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By Miriam Raftery

Photo:  Los Angeles smog in 1972, before the current standards; photo by Gene Daniels, public domain via Wikimedia.


March 18, 2017 (Washington D.C.) — California has threatened legal action after President Donald Trump ordered the Environmental Protection Agency to abandon strict fuel efficiency standards for vehicles and rules that limit emission of greenhouse gasses.

If weaker national standards are adopted and the Trump administration fights California’s long-standing waiver that allows our state to have the nation’s toughest clean air standards, it could set up an epic court battle over states’ rights.   Consumers could also be forced back to buying gas-guzzling cars, spending more to fill your tank.

Due to past serious air pollution problems in California, our state has long received waivers that have allowed California to adopt stricter vehicle emission standards than the national standard.  State officials have gone to court before to protect their right to enact tough standards to protect clean air and public health, winning a challenge against the Bush administration.

Trump says “common sense changes” are needed, yielding to pressure from the automobile industry. So, the EPA will be reopening the rule-making process for mileage standards, determining by mid-2018 whether to scrap the current standards.  A climate change denier, Trump campaigned on increasing production of fossil fuels such as oil – and now seeks to boost consumption of fossil fuels, too.

Theresa Langer, transportation program director with the American Council for an Energy-Efficient economy, says the Trump administration announced plan to backtrack on vehicle standards for model years 2022-2025 “puts at risk tens of billions of dollars of fuel savings for consumers and big reductions in tailpipe emissions.”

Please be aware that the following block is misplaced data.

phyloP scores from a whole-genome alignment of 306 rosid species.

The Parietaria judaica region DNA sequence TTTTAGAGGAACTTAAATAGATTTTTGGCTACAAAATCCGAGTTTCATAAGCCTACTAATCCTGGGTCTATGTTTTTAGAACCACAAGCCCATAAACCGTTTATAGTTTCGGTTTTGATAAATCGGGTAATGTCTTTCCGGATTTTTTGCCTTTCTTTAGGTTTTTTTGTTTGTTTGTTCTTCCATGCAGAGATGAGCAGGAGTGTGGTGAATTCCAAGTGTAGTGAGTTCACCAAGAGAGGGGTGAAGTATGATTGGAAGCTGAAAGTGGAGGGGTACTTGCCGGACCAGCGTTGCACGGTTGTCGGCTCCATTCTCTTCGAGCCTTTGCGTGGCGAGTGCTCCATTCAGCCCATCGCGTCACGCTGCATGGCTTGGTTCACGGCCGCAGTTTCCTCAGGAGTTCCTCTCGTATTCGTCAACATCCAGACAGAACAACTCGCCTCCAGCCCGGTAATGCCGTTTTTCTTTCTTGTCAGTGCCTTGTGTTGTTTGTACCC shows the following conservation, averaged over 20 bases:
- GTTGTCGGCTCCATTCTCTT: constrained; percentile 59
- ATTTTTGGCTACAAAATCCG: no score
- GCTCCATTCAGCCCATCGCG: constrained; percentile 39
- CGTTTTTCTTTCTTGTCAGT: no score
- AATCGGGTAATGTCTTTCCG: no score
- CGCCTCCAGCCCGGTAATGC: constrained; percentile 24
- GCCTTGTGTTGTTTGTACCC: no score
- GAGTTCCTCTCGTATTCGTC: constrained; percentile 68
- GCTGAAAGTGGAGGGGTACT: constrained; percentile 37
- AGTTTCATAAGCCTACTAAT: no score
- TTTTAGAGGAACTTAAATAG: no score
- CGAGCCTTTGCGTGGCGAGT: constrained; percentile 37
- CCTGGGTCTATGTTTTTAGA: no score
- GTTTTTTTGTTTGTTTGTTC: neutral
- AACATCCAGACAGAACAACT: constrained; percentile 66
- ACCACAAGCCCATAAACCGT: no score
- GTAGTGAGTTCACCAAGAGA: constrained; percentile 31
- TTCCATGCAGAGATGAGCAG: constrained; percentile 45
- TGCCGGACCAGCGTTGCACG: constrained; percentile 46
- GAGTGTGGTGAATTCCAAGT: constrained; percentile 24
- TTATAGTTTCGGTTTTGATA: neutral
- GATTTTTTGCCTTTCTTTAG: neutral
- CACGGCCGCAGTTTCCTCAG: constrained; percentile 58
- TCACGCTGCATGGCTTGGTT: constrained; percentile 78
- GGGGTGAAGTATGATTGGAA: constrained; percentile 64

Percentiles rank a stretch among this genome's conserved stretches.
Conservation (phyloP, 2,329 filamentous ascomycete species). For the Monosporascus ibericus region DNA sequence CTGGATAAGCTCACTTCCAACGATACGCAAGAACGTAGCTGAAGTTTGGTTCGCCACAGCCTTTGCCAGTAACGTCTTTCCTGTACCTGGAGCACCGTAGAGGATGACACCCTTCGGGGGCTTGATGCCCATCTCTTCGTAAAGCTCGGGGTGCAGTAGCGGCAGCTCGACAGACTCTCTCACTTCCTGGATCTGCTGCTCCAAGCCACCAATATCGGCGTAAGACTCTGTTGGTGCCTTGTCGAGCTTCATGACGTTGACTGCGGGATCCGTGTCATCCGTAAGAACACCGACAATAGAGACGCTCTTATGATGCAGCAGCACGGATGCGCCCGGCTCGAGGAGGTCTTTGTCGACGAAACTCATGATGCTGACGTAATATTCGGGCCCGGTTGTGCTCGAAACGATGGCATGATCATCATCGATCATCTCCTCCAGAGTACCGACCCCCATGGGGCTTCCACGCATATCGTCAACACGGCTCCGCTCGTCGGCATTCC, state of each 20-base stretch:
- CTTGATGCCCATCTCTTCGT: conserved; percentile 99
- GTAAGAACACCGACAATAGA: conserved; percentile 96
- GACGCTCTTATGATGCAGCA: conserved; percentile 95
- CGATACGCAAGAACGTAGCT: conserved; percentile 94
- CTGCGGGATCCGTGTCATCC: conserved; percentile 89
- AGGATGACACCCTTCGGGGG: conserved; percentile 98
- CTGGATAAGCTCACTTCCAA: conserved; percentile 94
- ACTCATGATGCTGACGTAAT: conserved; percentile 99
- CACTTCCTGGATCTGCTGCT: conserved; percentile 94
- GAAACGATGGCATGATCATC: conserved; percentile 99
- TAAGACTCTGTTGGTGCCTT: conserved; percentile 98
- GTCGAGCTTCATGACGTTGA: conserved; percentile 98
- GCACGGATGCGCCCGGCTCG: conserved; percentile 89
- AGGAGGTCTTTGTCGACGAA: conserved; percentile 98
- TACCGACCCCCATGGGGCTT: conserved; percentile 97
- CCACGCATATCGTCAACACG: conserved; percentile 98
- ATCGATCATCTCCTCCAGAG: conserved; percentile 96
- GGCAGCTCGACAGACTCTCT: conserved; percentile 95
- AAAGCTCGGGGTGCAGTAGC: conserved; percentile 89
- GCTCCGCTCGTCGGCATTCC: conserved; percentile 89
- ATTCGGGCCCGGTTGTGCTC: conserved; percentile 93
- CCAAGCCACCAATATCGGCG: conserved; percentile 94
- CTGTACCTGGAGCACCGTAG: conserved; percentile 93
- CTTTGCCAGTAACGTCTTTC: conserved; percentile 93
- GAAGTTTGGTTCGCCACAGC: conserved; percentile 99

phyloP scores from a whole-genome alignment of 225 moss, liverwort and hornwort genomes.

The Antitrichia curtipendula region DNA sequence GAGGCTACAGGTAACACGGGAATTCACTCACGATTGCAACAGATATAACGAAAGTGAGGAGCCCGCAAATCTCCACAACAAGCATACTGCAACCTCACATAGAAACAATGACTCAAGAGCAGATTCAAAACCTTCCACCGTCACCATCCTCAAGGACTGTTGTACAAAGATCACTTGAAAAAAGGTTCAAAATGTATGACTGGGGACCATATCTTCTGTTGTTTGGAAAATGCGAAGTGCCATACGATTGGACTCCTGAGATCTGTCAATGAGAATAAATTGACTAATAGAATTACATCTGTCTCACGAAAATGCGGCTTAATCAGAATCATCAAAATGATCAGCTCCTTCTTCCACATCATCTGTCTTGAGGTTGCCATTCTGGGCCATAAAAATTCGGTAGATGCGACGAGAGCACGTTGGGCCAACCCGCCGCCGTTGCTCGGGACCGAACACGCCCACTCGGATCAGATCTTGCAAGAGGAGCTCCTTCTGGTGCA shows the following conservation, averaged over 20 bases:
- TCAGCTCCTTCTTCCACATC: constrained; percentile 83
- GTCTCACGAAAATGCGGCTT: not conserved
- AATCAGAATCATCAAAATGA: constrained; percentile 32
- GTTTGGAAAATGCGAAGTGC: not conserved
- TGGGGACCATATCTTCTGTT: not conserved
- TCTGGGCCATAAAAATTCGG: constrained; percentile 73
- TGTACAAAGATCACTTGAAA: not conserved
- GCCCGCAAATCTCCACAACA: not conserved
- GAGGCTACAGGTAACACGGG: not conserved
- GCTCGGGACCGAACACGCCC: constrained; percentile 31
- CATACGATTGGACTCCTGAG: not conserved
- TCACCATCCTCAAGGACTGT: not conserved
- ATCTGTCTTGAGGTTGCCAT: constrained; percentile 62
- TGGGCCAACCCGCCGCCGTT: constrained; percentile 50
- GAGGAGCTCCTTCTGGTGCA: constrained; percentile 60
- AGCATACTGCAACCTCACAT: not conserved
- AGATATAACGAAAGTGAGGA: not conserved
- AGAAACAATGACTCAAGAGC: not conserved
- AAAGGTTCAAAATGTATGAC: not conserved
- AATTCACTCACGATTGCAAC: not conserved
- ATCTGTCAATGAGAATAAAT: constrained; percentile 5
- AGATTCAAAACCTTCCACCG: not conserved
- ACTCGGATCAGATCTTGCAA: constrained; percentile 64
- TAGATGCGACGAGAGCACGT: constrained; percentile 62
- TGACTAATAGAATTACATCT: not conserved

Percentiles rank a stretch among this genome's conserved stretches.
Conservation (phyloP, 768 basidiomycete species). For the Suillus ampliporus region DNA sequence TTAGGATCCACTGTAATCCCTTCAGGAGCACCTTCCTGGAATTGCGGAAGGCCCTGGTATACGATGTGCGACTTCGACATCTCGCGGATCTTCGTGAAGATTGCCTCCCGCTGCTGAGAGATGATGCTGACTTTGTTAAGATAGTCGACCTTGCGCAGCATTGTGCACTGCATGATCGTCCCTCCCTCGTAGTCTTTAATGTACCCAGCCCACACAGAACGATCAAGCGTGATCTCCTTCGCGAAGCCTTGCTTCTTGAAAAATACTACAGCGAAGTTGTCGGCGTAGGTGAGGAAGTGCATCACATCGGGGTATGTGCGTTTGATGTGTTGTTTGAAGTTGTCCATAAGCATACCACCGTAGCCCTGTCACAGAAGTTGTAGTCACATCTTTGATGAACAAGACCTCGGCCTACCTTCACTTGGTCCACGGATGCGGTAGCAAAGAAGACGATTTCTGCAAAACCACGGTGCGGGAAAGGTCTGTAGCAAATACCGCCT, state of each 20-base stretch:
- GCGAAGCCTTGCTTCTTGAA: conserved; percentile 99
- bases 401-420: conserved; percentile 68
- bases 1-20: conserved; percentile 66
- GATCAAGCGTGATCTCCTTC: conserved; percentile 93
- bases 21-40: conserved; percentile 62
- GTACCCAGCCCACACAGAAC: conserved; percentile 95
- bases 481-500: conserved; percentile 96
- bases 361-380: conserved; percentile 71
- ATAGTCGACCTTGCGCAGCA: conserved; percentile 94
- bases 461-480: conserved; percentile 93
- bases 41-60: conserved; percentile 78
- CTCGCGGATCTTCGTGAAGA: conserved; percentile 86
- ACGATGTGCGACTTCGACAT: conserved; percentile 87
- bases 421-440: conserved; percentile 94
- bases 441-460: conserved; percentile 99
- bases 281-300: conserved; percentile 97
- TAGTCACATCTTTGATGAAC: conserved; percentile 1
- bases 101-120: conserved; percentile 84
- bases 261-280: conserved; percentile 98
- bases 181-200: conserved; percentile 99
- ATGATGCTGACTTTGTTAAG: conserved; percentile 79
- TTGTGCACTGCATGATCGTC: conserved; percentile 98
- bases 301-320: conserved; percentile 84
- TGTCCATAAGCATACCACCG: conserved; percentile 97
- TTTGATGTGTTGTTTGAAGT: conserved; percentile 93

The EPA found in January that the Obama-era standards remain feasible and are cost effective, despite lower gas prices. That review also documented health benefits that the standards, set to mandate that passenger cars average 54 miles a gallon by 2025, would achieve. 

Langer says automakers who lobbied for weaker fuel efficiency are doing their industry a disservice, since any delay in setting standards introduces uncertainty in a global marketplace where consumers want fuel efficient and low emission vehicles.

California is already moving to fight Trump’s effort.  State Attorney General Xavier Becerra has filed a legal motion Tuesday to defend California’s rules. "Any weakening or delay of the national standards will result in increased harms to our natural resources, our economy, and our people," the court filing says.

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reality is tough to swallow

motor vehicles did NOT cause all of the la smog nor has it been the sole source of reduction. over the years the "experts" said use additives which have poisoned ground water, battery manufacturing is NOT clean and lithium is not easy to get.
sacramento needs to stop kissing the behinds of special interest groups and illegal aliens and represent The People , the citizens of the USA and California. none of the scare is real, it is a fraud and abusing to families and people in general as more oney is stolen from the People to fund the sick fantasies of politicians and celebrities. ALL government officials should ride the bus, trains, and NO air conditioning in the offices, then I might start to listen

Demands are easy, but real life is hard (and expensive)

The 35 MPG mandate has required more complicated "direct injection" fuel delivery systems which create problems in the engine, and also required complicated ten-speed transmissions which complicate driving. Considering these facts, the 54 MPG would require unknown technology. The expensive Toyota Prius hybrid just barely manages it. . . .Meanwhile buyers have indicated that they don't want electric vehicles given the current technology and high costs.